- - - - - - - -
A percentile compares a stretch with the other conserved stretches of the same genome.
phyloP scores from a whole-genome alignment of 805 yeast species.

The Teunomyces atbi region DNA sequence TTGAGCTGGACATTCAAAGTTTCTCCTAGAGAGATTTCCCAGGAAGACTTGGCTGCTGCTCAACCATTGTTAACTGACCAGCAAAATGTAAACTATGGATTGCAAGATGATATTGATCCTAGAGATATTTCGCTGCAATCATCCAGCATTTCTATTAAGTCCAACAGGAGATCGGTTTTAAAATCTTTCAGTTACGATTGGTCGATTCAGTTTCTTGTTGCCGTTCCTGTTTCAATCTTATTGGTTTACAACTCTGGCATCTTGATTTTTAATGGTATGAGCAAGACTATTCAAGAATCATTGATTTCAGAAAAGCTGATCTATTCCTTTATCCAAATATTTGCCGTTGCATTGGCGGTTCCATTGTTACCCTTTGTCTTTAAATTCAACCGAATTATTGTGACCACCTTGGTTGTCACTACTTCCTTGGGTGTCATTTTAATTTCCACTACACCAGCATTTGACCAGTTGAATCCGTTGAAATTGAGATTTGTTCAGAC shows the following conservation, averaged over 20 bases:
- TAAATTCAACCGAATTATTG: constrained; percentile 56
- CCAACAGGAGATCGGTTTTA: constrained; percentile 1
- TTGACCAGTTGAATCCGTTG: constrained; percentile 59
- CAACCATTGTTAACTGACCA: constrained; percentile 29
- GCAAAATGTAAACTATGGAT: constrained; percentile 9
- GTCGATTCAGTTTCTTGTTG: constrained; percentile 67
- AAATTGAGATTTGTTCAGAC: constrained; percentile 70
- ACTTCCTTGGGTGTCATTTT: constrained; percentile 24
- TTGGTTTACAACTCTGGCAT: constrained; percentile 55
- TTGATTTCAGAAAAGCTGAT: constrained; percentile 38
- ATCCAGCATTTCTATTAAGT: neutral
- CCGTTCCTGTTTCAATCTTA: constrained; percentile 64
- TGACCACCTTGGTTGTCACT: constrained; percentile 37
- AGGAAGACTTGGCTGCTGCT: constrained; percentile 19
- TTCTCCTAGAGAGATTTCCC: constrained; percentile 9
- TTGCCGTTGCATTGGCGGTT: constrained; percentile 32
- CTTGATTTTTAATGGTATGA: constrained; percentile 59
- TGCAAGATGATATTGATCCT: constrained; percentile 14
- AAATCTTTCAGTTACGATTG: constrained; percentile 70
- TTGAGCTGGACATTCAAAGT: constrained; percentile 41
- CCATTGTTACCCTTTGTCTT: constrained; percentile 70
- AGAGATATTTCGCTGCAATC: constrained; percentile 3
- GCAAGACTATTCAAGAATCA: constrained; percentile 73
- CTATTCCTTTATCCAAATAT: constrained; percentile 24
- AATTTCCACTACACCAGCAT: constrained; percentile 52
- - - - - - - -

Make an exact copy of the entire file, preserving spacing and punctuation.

A percentile compares a stretch with the other conserved stretches of the same genome.
phyloP scores from a whole-genome alignment of 805 yeast species.

The Teunomyces atbi region DNA sequence TTGAGCTGGACATTCAAAGTTTCTCCTAGAGAGATTTCCCAGGAAGACTTGGCTGCTGCTCAACCATTGTTAACTGACCAGCAAAATGTAAACTATGGATTGCAAGATGATATTGATCCTAGAGATATTTCGCTGCAATCATCCAGCATTTCTATTAAGTCCAACAGGAGATCGGTTTTAAAATCTTTCAGTTACGATTGGTCGATTCAGTTTCTTGTTGCCGTTCCTGTTTCAATCTTATTGGTTTACAACTCTGGCATCTTGATTTTTAATGGTATGAGCAAGACTATTCAAGAATCATTGATTTCAGAAAAGCTGATCTATTCCTTTATCCAAATATTTGCCGTTGCATTGGCGGTTCCATTGTTACCCTTTGTCTTTAAATTCAACCGAATTATTGTGACCACCTTGGTTGTCACTACTTCCTTGGGTGTCATTTTAATTTCCACTACACCAGCATTTGACCAGTTGAATCCGTTGAAATTGAGATTTGTTCAGAC shows the following conservation, averaged over 20 bases:
- TAAATTCAACCGAATTATTG: constrained; percentile 56
- CCAACAGGAGATCGGTTTTA: constrained; percentile 1
- TTGACCAGTTGAATCCGTTG: constrained; percentile 59
- CAACCATTGTTAACTGACCA: constrained; percentile 29
- GCAAAATGTAAACTATGGAT: constrained; percentile 9
- GTCGATTCAGTTTCTTGTTG: constrained; percentile 67
- AAATTGAGATTTGTTCAGAC: constrained; percentile 70
- ACTTCCTTGGGTGTCATTTT: constrained; percentile 24
- TTGGTTTACAACTCTGGCAT: constrained; percentile 55
- TTGATTTCAGAAAAGCTGAT: constrained; percentile 38
- ATCCAGCATTTCTATTAAGT: neutral
- CCGTTCCTGTTTCAATCTTA: constrained; percentile 64
- TGACCACCTTGGTTGTCACT: constrained; percentile 37
- AGGAAGACTTGGCTGCTGCT: constrained; percentile 19
- TTCTCCTAGAGAGATTTCCC: constrained; percentile 9
- TTGCCGTTGCATTGGCGGTT: constrained; percentile 32
- CTTGATTTTTAATGGTATGA: constrained; percentile 59
- TGCAAGATGATATTGATCCT: constrained; percentile 14
- AAATCTTTCAGTTACGATTG: constrained; percentile 70
- TTGAGCTGGACATTCAAAGT: constrained; percentile 41
- CCATTGTTACCCTTTGTCTT: constrained; percentile 70
- AGAGATATTTCGCTGCAATC: constrained; percentile 3
- GCAAGACTATTCAAGAATCA: constrained; percentile 73
- CTATTCCTTTATCCAAATAT: constrained; percentile 24
- AATTTCCACTACACCAGCAT: constrained; percentile 52